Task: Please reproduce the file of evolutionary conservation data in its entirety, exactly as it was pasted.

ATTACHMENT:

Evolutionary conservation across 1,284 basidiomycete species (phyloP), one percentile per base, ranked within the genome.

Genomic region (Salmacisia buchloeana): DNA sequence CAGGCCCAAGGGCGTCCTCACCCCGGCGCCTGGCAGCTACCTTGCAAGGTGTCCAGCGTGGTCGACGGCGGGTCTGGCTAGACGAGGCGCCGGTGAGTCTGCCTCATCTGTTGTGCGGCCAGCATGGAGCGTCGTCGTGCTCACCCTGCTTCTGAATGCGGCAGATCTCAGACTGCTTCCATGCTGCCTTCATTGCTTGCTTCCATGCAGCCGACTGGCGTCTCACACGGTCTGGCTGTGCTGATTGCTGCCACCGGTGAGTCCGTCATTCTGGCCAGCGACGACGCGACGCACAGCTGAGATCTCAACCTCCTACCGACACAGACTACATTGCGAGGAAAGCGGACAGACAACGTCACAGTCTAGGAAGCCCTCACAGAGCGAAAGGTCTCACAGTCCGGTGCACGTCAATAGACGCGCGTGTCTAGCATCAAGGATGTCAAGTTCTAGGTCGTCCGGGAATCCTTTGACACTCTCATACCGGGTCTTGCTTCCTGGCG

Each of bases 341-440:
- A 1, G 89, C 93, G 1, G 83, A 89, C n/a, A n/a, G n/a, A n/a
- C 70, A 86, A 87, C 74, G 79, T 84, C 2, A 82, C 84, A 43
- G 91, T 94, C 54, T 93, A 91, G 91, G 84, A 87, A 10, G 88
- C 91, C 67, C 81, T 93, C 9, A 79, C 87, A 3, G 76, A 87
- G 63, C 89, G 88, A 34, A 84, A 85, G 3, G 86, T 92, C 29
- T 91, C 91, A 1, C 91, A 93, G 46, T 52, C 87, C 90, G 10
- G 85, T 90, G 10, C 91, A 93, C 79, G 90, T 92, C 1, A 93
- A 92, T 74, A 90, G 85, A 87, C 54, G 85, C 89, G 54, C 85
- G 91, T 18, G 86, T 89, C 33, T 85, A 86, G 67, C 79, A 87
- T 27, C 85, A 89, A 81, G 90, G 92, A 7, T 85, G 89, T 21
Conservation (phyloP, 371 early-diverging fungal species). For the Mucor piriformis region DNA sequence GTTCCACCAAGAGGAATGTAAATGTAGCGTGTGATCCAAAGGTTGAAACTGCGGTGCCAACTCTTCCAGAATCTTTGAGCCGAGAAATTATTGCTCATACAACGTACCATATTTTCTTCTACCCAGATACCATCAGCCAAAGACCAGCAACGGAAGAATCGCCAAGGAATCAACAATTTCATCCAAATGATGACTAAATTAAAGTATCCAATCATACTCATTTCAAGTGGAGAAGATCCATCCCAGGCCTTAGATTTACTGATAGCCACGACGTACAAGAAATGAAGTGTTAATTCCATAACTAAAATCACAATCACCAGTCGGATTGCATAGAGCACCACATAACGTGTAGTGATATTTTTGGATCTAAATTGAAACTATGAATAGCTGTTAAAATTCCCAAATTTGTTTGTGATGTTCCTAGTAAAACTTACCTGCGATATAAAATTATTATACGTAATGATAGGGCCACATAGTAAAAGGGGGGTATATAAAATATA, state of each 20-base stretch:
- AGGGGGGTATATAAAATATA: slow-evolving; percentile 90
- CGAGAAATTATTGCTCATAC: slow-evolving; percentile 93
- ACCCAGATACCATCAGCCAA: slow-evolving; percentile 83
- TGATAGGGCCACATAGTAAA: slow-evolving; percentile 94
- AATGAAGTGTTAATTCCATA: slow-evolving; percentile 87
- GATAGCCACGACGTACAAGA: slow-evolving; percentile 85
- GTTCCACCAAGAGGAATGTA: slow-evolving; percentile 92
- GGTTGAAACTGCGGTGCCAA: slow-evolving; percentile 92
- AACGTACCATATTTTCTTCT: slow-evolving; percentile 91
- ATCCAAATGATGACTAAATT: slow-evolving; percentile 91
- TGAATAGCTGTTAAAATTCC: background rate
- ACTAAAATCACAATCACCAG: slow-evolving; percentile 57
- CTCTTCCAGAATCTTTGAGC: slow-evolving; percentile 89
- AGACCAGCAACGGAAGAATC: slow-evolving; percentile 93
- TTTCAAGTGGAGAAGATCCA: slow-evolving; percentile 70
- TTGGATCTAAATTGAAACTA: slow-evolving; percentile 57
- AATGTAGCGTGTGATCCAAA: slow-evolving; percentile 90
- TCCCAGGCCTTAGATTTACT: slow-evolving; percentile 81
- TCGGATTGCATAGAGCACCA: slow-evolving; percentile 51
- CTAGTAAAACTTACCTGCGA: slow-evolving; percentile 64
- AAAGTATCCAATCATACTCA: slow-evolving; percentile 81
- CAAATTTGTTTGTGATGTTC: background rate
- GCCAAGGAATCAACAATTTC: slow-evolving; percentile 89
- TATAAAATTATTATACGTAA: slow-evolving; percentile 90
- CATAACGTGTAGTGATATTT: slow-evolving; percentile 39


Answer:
Evolutionary conservation across 1,284 basidiomycete species (phyloP), one percentile per base, ranked within the genome.

Genomic region (Salmacisia buchloeana): DNA sequence CAGGCCCAAGGGCGTCCTCACCCCGGCGCCTGGCAGCTACCTTGCAAGGTGTCCAGCGTGGTCGACGGCGGGTCTGGCTAGACGAGGCGCCGGTGAGTCTGCCTCATCTGTTGTGCGGCCAGCATGGAGCGTCGTCGTGCTCACCCTGCTTCTGAATGCGGCAGATCTCAGACTGCTTCCATGCTGCCTTCATTGCTTGCTTCCATGCAGCCGACTGGCGTCTCACACGGTCTGGCTGTGCTGATTGCTGCCACCGGTGAGTCCGTCATTCTGGCCAGCGACGACGCGACGCACAGCTGAGATCTCAACCTCCTACCGACACAGACTACATTGCGAGGAAAGCGGACAGACAACGTCACAGTCTAGGAAGCCCTCACAGAGCGAAAGGTCTCACAGTCCGGTGCACGTCAATAGACGCGCGTGTCTAGCATCAAGGATGTCAAGTTCTAGGTCGTCCGGGAATCCTTTGACACTCTCATACCGGGTCTTGCTTCCTGGCG

Each of bases 341-440:
- A 1, G 89, C 93, G 1, G 83, A 89, C n/a, A n/a, G n/a, A n/a
- C 70, A 86, A 87, C 74, G 79, T 84, C 2, A 82, C 84, A 43
- G 91, T 94, C 54, T 93, A 91, G 91, G 84, A 87, A 10, G 88
- C 91, C 67, C 81, T 93, C 9, A 79, C 87, A 3, G 76, A 87
- G 63, C 89, G 88, A 34, A 84, A 85, G 3, G 86, T 92, C 29
- T 91, C 91, A 1, C 91, A 93, G 46, T 52, C 87, C 90, G 10
- G 85, T 90, G 10, C 91, A 93, C 79, G 90, T 92, C 1, A 93
- A 92, T 74, A 90, G 85, A 87, C 54, G 85, C 89, G 54, C 85
- G 91, T 18, G 86, T 89, C 33, T 85, A 86, G 67, C 79, A 87
- T 27, C 85, A 89, A 81, G 90, G 92, A 7, T 85, G 89, T 21
Conservation (phyloP, 371 early-diverging fungal species). For the Mucor piriformis region DNA sequence GTTCCACCAAGAGGAATGTAAATGTAGCGTGTGATCCAAAGGTTGAAACTGCGGTGCCAACTCTTCCAGAATCTTTGAGCCGAGAAATTATTGCTCATACAACGTACCATATTTTCTTCTACCCAGATACCATCAGCCAAAGACCAGCAACGGAAGAATCGCCAAGGAATCAACAATTTCATCCAAATGATGACTAAATTAAAGTATCCAATCATACTCATTTCAAGTGGAGAAGATCCATCCCAGGCCTTAGATTTACTGATAGCCACGACGTACAAGAAATGAAGTGTTAATTCCATAACTAAAATCACAATCACCAGTCGGATTGCATAGAGCACCACATAACGTGTAGTGATATTTTTGGATCTAAATTGAAACTATGAATAGCTGTTAAAATTCCCAAATTTGTTTGTGATGTTCCTAGTAAAACTTACCTGCGATATAAAATTATTATACGTAATGATAGGGCCACATAGTAAAAGGGGGGTATATAAAATATA, state of each 20-base stretch:
- AGGGGGGTATATAAAATATA: slow-evolving; percentile 90
- CGAGAAATTATTGCTCATAC: slow-evolving; percentile 93
- ACCCAGATACCATCAGCCAA: slow-evolving; percentile 83
- TGATAGGGCCACATAGTAAA: slow-evolving; percentile 94
- AATGAAGTGTTAATTCCATA: slow-evolving; percentile 87
- GATAGCCACGACGTACAAGA: slow-evolving; percentile 85
- GTTCCACCAAGAGGAATGTA: slow-evolving; percentile 92
- GGTTGAAACTGCGGTGCCAA: slow-evolving; percentile 92
- AACGTACCATATTTTCTTCT: slow-evolving; percentile 91
- ATCCAAATGATGACTAAATT: slow-evolving; percentile 91
- TGAATAGCTGTTAAAATTCC: background rate
- ACTAAAATCACAATCACCAG: slow-evolving; percentile 57
- CTCTTCCAGAATCTTTGAGC: slow-evolving; percentile 89
- AGACCAGCAACGGAAGAATC: slow-evolving; percentile 93
- TTTCAAGTGGAGAAGATCCA: slow-evolving; percentile 70
- TTGGATCTAAATTGAAACTA: slow-evolving; percentile 57
- AATGTAGCGTGTGATCCAAA: slow-evolving; percentile 90
- TCCCAGGCCTTAGATTTACT: slow-evolving; percentile 81
- TCGGATTGCATAGAGCACCA: slow-evolving; percentile 51
- CTAGTAAAACTTACCTGCGA: slow-evolving; percentile 64
- AAAGTATCCAATCATACTCA: slow-evolving; percentile 81
- CAAATTTGTTTGTGATGTTC: background rate
- GCCAAGGAATCAACAATTTC: slow-evolving; percentile 89
- TATAAAATTATTATACGTAA: slow-evolving; percentile 90
- CATAACGTGTAGTGATATTT: slow-evolving; percentile 39